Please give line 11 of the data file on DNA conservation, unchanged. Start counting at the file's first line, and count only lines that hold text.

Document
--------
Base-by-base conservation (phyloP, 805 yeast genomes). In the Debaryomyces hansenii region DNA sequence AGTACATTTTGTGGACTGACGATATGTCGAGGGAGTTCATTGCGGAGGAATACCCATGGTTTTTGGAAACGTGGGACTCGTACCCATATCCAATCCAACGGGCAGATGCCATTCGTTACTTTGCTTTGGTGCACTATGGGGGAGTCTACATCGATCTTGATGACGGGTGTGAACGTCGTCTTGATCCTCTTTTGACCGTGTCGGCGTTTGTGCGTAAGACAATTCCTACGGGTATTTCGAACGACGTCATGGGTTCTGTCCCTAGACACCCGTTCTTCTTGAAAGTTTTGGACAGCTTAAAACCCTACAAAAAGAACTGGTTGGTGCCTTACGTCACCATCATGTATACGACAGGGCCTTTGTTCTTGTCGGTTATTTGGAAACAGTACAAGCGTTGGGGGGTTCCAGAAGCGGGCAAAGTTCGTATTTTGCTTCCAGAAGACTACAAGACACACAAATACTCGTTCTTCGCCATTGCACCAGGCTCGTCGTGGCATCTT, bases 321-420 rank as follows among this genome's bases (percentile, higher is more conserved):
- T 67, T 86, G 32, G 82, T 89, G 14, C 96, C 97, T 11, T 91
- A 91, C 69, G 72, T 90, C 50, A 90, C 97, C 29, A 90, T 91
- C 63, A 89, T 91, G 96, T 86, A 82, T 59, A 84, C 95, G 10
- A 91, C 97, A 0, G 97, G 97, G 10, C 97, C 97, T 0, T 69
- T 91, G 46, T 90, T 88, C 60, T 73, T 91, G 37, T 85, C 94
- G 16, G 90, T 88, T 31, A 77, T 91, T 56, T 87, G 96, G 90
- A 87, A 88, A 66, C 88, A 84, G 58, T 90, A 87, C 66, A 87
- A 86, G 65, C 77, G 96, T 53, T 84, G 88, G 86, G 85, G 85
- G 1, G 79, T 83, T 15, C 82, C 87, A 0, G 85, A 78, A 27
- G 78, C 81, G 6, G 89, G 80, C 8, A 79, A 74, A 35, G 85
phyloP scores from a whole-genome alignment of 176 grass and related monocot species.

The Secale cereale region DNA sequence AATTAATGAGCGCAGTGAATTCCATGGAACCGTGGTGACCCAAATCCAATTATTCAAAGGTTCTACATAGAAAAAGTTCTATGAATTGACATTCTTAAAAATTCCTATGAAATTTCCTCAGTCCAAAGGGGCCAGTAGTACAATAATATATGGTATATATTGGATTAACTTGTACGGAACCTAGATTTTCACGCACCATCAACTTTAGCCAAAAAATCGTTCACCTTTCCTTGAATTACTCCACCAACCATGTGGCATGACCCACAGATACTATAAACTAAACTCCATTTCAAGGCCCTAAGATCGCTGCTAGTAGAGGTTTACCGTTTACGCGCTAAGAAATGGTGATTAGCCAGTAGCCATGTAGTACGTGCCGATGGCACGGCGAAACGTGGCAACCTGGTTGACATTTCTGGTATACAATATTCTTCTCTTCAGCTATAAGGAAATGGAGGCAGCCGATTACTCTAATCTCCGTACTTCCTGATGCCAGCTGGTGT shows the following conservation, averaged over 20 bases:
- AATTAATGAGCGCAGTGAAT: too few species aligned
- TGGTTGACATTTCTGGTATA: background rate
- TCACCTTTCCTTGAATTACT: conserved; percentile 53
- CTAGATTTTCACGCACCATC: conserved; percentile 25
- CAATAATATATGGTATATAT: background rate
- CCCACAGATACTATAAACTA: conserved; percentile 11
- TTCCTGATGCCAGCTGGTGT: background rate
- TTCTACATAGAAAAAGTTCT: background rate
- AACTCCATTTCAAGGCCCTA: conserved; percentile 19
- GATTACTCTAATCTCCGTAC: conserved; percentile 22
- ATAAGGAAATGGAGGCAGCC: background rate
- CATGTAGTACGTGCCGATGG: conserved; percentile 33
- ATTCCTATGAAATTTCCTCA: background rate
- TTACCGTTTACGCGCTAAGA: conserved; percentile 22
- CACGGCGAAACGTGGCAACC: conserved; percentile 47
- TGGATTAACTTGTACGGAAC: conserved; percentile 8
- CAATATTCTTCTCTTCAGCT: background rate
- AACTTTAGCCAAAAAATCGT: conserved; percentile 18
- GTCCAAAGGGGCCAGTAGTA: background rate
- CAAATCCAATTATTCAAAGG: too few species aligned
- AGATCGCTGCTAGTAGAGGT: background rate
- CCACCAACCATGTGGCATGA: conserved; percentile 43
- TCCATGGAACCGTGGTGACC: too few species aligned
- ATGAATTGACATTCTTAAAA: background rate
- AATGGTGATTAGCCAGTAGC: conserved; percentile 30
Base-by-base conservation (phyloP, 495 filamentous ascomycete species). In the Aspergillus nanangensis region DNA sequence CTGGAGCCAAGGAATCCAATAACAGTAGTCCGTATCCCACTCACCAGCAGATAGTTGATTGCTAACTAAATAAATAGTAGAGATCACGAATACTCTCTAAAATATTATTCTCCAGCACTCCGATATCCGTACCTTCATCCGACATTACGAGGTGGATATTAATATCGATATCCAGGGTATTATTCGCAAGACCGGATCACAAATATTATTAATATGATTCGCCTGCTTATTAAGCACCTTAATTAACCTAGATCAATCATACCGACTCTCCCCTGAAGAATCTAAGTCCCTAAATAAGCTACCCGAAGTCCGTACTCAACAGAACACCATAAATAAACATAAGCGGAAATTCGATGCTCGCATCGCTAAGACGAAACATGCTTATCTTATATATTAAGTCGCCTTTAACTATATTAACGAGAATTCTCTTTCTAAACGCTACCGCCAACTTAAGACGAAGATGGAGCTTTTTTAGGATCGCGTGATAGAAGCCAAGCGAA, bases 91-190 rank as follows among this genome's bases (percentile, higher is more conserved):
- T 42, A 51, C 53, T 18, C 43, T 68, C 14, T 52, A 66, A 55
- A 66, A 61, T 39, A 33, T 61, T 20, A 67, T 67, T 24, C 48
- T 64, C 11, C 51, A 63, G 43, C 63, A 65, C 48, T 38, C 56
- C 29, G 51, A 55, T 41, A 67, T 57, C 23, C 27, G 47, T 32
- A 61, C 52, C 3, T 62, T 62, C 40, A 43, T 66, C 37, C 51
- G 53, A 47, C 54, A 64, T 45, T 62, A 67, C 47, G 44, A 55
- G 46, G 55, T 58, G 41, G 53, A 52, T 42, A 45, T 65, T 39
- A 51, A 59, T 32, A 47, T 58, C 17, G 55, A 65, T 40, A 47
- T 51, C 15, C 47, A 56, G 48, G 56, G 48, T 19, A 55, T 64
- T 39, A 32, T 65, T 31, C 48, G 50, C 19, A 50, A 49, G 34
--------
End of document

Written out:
- G 78, C 81, G 6, G 89, G 80, C 8, A 79, A 74, A 35, G 85